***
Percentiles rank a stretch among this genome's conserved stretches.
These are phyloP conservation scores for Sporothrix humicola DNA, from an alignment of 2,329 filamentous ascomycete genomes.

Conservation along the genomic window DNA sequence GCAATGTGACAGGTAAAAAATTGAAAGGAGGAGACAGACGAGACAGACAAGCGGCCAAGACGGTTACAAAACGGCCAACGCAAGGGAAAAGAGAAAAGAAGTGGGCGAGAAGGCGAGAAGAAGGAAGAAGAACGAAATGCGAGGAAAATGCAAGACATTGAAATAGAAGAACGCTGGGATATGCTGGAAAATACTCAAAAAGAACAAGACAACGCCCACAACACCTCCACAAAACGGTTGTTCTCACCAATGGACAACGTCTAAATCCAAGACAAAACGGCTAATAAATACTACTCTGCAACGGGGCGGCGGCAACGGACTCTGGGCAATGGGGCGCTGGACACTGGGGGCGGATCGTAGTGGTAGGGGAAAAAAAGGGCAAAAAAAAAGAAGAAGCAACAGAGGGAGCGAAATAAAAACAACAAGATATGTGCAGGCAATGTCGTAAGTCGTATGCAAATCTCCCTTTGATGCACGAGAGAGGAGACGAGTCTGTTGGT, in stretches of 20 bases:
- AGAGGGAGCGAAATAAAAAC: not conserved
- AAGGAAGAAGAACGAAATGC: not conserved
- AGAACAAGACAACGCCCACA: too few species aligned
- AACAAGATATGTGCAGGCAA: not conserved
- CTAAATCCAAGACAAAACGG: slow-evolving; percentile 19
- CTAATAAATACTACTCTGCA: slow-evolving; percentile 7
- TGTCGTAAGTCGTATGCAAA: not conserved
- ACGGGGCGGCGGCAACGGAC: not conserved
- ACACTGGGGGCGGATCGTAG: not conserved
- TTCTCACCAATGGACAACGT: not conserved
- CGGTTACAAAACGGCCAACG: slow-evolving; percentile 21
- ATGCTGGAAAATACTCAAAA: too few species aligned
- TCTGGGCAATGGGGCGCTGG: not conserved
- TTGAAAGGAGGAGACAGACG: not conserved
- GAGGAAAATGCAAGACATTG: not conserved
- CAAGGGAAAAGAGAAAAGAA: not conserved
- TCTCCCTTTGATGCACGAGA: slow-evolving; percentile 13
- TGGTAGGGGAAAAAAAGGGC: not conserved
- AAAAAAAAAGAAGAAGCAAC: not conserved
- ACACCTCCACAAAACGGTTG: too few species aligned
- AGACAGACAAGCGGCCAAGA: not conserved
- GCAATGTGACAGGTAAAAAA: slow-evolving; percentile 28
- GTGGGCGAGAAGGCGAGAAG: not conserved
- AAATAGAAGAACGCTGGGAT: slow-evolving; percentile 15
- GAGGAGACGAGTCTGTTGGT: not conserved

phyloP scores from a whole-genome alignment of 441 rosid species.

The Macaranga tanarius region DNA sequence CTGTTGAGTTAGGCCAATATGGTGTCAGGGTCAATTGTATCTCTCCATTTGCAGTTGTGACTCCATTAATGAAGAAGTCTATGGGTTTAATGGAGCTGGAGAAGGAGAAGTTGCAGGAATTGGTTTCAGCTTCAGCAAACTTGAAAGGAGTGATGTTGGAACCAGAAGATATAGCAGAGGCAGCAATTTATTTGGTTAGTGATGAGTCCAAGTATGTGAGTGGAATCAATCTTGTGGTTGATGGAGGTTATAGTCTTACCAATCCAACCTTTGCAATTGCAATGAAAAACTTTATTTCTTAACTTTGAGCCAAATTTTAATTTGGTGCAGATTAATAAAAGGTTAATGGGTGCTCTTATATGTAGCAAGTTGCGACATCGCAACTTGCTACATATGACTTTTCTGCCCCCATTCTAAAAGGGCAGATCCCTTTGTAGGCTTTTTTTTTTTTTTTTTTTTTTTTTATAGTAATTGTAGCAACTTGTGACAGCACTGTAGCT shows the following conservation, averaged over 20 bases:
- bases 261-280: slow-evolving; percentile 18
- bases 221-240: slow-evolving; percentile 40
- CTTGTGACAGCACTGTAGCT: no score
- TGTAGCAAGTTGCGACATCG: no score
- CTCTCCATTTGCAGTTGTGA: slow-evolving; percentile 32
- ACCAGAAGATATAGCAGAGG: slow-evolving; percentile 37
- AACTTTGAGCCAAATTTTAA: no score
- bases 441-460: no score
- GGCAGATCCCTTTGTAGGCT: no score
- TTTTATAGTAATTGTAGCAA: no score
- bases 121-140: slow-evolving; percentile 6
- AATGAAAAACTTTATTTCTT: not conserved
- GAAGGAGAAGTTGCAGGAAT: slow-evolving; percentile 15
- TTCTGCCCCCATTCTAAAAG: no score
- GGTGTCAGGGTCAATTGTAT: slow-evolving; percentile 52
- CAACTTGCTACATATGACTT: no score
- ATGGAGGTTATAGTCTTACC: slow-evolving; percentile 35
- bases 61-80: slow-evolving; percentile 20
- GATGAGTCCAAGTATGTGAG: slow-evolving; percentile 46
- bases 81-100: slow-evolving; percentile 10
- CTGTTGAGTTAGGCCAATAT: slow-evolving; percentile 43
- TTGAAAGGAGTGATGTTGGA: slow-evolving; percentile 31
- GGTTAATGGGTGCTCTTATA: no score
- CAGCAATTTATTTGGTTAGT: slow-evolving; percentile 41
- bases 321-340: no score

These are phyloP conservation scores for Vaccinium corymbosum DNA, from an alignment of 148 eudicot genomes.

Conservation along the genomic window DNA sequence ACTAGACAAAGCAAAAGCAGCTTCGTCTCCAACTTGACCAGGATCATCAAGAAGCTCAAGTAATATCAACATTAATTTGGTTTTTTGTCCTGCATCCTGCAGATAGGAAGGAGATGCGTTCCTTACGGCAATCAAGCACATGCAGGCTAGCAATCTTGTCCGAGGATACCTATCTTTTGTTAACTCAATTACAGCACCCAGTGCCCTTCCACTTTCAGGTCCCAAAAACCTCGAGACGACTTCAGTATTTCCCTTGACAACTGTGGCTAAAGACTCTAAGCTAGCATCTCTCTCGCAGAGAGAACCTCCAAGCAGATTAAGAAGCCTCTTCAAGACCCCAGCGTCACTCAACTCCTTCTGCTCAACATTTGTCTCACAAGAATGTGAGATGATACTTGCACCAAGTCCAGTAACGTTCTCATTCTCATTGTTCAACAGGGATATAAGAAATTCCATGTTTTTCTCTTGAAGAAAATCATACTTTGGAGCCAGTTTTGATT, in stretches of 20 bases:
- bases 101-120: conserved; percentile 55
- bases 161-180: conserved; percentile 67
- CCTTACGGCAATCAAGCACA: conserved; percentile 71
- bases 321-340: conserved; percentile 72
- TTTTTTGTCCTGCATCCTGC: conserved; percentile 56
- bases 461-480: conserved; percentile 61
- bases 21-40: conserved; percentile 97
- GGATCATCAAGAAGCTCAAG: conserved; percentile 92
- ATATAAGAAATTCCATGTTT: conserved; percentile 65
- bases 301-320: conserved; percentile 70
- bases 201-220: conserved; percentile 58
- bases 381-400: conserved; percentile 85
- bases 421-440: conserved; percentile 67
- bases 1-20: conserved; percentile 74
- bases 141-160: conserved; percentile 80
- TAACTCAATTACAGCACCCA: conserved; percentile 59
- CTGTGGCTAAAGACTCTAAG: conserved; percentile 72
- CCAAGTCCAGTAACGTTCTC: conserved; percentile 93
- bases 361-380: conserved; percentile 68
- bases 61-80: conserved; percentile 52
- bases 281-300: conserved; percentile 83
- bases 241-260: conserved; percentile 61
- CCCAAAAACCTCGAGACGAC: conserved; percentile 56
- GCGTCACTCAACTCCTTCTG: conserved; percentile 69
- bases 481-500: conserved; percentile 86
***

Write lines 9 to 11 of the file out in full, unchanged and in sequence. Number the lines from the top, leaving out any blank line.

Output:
- CTAATAAATACTACTCTGCA: slow-evolving; percentile 7
- TGTCGTAAGTCGTATGCAAA: not conserved
- ACGGGGCGGCGGCAACGGAC: not conserved